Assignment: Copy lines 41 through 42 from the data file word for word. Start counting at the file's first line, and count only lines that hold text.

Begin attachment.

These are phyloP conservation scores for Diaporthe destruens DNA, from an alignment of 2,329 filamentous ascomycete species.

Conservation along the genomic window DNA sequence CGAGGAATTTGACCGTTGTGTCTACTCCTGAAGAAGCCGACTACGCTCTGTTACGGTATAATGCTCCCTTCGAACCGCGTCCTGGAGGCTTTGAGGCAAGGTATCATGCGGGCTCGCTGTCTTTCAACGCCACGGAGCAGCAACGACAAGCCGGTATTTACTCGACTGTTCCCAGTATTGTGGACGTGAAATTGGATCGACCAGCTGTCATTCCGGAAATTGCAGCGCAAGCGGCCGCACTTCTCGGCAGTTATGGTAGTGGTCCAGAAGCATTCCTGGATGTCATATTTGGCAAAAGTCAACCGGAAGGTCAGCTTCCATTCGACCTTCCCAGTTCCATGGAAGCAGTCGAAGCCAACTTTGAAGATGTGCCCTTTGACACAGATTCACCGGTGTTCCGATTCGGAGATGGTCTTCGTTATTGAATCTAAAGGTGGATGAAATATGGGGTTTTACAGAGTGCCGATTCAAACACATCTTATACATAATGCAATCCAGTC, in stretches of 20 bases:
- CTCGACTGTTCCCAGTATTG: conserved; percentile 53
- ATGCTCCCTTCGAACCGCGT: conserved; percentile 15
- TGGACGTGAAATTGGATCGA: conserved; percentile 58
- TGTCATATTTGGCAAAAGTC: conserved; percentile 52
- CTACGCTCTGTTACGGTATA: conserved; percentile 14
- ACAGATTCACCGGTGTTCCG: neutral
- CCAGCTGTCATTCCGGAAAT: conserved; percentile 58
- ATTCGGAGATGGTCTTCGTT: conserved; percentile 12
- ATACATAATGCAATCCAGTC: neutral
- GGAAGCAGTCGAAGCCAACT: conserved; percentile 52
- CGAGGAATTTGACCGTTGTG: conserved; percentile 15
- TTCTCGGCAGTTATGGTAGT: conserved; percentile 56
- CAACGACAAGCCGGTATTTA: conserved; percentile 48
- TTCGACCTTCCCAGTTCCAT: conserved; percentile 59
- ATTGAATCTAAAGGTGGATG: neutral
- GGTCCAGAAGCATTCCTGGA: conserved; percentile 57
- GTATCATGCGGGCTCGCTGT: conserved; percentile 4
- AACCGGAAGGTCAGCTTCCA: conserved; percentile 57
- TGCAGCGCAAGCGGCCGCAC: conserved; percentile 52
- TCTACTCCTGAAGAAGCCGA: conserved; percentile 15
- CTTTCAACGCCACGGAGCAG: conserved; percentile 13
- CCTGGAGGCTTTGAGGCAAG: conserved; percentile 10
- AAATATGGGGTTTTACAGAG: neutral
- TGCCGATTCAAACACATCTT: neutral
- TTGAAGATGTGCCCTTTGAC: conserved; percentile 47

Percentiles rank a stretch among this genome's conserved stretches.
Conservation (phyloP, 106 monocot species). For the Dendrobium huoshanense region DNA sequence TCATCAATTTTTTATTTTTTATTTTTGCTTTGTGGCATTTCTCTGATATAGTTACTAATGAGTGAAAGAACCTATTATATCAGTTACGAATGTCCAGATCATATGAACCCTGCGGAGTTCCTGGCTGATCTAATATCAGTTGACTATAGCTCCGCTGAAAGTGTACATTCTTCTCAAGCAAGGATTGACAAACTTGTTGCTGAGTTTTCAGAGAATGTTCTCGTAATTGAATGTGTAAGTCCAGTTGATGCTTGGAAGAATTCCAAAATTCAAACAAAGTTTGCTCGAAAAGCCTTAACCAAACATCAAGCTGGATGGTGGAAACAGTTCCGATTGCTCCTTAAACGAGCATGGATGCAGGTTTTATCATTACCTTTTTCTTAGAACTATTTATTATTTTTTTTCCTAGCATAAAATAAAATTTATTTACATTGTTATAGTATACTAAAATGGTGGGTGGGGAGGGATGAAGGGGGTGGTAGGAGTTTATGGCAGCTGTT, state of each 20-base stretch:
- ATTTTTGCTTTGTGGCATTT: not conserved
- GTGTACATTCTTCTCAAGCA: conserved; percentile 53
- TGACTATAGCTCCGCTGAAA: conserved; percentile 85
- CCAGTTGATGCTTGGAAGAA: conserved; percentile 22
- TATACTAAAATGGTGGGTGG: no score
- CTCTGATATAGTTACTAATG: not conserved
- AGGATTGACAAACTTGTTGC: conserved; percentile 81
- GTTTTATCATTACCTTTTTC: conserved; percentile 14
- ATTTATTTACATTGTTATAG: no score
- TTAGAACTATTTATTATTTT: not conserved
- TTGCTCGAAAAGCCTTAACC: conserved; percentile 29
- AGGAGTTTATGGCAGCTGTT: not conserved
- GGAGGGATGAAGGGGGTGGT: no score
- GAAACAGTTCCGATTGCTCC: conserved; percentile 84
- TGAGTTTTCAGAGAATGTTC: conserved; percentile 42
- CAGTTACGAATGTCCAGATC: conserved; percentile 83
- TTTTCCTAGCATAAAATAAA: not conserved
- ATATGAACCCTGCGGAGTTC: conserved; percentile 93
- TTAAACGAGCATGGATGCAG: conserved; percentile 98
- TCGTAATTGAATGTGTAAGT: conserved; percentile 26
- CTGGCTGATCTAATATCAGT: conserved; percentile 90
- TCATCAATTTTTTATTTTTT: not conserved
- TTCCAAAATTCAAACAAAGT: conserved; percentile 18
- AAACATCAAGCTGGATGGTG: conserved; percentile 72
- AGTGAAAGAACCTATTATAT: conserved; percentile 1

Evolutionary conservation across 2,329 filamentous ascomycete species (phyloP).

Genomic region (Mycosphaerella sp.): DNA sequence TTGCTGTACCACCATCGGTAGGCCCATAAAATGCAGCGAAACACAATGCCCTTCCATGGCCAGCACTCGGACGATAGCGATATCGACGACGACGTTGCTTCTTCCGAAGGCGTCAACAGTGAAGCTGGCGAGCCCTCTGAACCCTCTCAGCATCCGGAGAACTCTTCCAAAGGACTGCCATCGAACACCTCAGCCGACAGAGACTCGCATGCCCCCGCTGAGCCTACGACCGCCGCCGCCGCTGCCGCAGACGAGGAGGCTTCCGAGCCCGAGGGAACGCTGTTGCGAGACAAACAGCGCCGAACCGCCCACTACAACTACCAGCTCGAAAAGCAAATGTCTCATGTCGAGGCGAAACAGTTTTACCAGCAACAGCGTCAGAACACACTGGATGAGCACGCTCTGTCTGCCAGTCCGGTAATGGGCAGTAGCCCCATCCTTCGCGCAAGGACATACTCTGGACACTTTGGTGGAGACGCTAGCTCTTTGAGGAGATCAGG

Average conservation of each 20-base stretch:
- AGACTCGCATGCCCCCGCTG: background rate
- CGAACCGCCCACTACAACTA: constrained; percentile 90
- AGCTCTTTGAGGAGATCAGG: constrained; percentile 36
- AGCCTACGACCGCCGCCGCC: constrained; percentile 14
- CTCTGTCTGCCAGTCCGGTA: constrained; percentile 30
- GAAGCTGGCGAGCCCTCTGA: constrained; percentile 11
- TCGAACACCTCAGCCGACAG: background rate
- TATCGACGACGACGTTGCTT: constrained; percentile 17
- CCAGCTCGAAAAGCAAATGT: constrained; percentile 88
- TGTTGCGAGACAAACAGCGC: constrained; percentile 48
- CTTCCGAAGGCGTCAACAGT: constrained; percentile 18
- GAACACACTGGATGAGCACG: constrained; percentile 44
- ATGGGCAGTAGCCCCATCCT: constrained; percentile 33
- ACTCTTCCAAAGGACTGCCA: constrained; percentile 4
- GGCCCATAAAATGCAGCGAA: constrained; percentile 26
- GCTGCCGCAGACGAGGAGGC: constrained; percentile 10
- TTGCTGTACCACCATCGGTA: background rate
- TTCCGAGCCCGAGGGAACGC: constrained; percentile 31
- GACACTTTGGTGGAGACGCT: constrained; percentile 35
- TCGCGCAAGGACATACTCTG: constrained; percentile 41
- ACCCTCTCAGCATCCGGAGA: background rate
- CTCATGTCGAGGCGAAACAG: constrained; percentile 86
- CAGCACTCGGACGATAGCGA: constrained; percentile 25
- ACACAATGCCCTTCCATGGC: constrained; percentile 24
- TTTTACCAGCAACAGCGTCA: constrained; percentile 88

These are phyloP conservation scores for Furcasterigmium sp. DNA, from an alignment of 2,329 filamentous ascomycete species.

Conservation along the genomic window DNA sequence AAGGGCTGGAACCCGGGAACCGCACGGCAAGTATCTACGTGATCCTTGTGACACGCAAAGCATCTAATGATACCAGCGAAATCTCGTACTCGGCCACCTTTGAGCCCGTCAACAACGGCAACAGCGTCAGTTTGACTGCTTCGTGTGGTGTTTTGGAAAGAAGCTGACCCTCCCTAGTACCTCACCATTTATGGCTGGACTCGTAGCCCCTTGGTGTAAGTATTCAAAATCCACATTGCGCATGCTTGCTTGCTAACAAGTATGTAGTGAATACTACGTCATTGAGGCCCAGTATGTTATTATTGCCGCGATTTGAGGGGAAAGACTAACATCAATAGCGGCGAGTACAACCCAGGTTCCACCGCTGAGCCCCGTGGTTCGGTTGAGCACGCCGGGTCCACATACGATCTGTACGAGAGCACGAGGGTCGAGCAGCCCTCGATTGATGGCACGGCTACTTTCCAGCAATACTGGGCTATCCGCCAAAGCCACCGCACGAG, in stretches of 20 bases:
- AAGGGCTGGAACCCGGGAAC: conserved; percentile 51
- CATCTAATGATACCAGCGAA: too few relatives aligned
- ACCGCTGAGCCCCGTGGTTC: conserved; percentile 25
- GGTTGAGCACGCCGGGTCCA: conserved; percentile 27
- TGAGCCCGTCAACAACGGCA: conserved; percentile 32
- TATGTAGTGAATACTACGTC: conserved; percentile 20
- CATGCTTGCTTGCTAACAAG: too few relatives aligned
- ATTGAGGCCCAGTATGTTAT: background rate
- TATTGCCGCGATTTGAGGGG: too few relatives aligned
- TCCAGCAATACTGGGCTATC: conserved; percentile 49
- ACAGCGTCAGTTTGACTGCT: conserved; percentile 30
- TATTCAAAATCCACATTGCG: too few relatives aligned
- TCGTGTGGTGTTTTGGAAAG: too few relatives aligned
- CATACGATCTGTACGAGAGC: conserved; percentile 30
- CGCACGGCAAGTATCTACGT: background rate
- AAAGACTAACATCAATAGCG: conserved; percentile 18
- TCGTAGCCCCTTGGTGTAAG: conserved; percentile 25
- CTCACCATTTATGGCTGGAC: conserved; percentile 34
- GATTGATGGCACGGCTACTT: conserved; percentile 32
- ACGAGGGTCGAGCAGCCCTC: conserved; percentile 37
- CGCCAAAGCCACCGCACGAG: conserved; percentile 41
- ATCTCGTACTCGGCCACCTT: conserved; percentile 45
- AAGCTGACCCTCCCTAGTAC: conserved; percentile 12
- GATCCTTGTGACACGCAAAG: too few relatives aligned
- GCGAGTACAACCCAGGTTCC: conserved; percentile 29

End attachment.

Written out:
- AGGAGTTTATGGCAGCTGTT: not conserved
- GGAGGGATGAAGGGGGTGGT: no score